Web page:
Lucknow: The Bharatiya Janata Party (BJP) is trying to revive the Ayodhya issue in the wake of the Lok Sabha elections, scheduled to be held in the next three months or so, by seeking a resolution of the dispute through negotiations. The appeal made by the Tibetan spiritual leader, the Dalai Lama, on January 8 has come in handy for the BJP in this context.
As soon as the venerable Buddhist leader made an appeal to both the Hindus and the Muslims to adopt a ‘mature, far-sighted and open-minded approach’ to resolve the dispute amicably through talks, the BJP leaders, including the Deputy Prime Minister, LK Advani, immediately supported the efforts of the Dalai Lama. Mr Advani again mentioned the Ayodhya issue at a meeting of the BJP leaders and state party chiefs in Delhi a few days later and maintained that if re-elected in the next Lok Sabha polls, his party would stress for a negotiated settlement of the issue. He also said that his party would support any fresh efforts in this respect.
Comrades-in-arm: Ayodhya makes
them ‘common’ friends
Of course for Mr Advani, it was embarrassing to take an initiative for a negotiated settlement because he was an accused in the case of the demolition of the Babri Masjid structure in Ayodhya on December 6, 1992. He was absolved of his involvement in the crime by a Rae Bareli court a few months ago only by default. Later the investigating agency, the CBI conveniently forgot to file a revision petition against the lower court order. But it is a pertinent question as to why his party or government did not earnestly try to resolve the issue, which incidentally the Deputy Prime Minister himself had admitted had benefited his party’s growth, during its five-tenure if it was serious about a solution to the dispute.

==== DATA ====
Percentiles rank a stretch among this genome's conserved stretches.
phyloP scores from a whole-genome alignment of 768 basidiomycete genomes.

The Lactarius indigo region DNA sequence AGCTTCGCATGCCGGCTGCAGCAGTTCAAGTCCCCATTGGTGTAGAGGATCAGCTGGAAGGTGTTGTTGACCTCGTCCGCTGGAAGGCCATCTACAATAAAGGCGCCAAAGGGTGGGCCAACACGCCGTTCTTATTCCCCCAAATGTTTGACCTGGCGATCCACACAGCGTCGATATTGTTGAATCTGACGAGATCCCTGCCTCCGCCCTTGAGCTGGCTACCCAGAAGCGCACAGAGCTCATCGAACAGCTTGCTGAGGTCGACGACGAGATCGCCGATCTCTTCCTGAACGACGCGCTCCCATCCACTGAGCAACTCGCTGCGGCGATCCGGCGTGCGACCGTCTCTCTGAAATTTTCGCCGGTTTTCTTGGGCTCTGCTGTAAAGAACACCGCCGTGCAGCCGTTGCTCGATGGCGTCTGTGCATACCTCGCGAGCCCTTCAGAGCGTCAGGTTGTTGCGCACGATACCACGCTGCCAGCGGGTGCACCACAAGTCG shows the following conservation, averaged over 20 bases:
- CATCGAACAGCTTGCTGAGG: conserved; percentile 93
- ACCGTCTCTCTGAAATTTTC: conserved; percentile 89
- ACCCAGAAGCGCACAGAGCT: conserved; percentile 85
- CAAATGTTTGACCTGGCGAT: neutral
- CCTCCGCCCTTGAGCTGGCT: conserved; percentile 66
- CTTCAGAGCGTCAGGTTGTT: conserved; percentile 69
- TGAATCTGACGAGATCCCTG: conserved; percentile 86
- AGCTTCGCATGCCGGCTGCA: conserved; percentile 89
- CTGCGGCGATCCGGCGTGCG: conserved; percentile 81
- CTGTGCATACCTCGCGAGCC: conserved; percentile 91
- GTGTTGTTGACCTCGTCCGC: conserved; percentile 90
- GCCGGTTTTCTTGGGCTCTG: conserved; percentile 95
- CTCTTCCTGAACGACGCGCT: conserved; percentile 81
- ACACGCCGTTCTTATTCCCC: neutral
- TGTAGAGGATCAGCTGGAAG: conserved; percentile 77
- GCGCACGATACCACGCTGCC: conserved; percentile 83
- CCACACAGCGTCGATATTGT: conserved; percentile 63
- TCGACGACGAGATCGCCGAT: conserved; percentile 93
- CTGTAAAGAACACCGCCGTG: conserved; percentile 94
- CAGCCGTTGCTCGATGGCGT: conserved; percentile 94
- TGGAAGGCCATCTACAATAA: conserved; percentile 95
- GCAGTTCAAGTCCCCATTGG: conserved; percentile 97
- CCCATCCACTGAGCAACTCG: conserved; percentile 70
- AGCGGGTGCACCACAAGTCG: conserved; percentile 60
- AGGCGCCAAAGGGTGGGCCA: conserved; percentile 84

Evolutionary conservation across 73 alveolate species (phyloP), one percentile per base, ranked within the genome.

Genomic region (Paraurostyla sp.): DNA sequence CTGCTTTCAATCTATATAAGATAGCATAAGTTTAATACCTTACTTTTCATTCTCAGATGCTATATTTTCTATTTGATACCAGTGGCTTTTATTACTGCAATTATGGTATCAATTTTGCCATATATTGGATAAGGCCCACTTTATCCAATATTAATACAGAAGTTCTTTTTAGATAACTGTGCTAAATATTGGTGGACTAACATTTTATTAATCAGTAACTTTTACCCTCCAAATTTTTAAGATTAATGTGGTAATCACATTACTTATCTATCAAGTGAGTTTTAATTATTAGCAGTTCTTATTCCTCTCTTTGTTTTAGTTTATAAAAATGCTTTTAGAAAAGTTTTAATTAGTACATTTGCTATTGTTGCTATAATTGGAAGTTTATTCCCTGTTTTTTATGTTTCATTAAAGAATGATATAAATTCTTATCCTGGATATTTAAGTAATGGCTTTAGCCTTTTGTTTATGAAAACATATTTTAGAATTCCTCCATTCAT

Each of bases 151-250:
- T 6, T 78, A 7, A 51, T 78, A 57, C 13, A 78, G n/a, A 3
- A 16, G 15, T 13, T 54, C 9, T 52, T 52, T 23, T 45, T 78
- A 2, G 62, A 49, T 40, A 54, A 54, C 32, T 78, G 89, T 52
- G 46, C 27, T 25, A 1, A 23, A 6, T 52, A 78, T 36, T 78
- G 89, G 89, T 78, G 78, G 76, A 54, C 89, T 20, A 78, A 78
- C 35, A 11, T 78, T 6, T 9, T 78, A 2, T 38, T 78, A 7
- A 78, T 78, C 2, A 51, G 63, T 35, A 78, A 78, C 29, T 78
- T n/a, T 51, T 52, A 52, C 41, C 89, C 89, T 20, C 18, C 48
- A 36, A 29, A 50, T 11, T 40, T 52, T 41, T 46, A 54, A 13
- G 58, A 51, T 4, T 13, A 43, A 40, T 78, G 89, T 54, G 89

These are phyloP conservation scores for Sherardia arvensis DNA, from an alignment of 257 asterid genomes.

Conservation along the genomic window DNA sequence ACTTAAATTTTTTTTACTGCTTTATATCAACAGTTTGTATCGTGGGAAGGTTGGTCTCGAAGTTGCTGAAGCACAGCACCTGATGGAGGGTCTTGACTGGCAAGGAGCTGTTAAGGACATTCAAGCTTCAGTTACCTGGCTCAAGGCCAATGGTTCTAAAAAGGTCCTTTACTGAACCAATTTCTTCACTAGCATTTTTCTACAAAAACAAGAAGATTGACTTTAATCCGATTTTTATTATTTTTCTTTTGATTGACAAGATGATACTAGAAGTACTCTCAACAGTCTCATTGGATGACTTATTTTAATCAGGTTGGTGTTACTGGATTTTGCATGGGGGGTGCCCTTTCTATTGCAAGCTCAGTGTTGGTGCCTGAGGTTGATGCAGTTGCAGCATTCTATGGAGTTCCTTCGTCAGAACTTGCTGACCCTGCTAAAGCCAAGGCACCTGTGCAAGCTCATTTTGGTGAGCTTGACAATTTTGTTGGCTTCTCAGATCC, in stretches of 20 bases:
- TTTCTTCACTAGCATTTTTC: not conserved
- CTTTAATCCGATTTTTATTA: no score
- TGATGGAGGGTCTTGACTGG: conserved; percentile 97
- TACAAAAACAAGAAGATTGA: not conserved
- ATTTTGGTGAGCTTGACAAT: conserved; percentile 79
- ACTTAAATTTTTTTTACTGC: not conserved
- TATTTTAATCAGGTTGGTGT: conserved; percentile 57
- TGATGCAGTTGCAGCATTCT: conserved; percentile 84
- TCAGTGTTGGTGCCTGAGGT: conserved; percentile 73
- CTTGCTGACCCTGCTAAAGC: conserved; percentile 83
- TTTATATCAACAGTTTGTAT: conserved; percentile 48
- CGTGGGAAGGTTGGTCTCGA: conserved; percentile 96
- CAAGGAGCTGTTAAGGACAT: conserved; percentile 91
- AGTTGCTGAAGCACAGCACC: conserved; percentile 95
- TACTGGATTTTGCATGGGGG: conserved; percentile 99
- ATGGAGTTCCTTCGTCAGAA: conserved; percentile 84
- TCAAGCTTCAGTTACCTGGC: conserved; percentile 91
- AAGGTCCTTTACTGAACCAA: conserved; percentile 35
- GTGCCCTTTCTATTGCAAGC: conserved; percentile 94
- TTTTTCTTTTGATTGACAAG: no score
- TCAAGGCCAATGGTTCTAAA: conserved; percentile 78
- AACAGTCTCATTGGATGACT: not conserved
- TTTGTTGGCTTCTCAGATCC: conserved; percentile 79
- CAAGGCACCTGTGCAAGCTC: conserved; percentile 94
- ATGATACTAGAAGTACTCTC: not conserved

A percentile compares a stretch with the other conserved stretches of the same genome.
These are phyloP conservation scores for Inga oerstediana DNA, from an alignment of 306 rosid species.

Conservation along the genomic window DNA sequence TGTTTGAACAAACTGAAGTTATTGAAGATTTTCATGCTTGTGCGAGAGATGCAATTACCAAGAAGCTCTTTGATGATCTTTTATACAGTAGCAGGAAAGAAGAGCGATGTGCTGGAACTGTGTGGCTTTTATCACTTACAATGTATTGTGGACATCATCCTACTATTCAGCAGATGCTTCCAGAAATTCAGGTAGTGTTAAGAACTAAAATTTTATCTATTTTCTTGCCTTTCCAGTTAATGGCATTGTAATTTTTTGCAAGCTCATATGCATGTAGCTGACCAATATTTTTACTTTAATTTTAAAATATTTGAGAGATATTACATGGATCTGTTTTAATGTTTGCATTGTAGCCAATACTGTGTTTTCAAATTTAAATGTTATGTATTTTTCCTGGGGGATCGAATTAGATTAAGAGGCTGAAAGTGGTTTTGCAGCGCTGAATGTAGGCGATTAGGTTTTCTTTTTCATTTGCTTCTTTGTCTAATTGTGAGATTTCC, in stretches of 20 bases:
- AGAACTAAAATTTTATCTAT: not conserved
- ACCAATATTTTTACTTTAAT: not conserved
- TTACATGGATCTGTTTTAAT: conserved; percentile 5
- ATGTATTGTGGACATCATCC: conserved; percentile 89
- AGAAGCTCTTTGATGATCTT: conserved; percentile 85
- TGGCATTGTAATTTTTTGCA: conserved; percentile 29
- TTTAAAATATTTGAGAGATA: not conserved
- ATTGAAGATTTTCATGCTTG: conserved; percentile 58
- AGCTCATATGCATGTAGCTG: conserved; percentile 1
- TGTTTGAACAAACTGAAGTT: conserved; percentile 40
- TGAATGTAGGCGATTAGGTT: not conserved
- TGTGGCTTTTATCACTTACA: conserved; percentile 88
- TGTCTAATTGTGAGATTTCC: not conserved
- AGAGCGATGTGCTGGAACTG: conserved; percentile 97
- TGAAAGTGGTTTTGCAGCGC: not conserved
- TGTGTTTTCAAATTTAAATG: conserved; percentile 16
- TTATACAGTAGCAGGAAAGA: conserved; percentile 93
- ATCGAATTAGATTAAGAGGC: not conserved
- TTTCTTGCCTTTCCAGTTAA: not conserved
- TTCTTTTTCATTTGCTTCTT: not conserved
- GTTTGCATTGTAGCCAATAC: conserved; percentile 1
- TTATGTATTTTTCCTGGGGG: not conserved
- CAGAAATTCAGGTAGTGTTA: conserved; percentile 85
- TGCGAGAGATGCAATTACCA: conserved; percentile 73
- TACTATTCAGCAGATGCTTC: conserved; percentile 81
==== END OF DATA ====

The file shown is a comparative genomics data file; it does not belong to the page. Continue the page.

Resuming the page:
The Deputy Prime Minister even said that a breakthrough in the Ayodhya issue was possible in the same way as India and Pakistan had reached an agreement to resume talks. He had continued at the meeting “if not today, at least in the near future, a Ram Temple at Ayodhya is possible through a mutually agreeable settlement”. Apparently what he and other Sangh Parivar leaders meant by a negotiated settlement was a Ram Temple at the disputed site at Ayodhya and nothing else!
Though the BJP and its leaders are talking of a fresh proposal, no one is willing to say what the new formula is. However, the indications are that under the formula, the Muslim community will get a ‘bonanza’ in return for its readiness to give up its claim on the disputed land at Ayodhya to construct the temple there. The ‘bonanza’ included a grand mosque at Ayodhya or at its neighbourhood and educational or other benefits.
In fact the Tibetan spiritual leader’s initiative is believed to have been made at the behest of some sources in the National Democratic Alliance government. The Sangh Parivar leaders are keen on some breakthrough in the Ayodhya issue which they hope might help the BJP in the coming parliamentary elections. The BJP apparently wants the issue to be highlighted in the elections to reassure its core constituency among the Hindu fundamentalists. The Vishwa Hindu Parishad has already made it clear that it will support only those parties that favoured a temple in Ayodhya.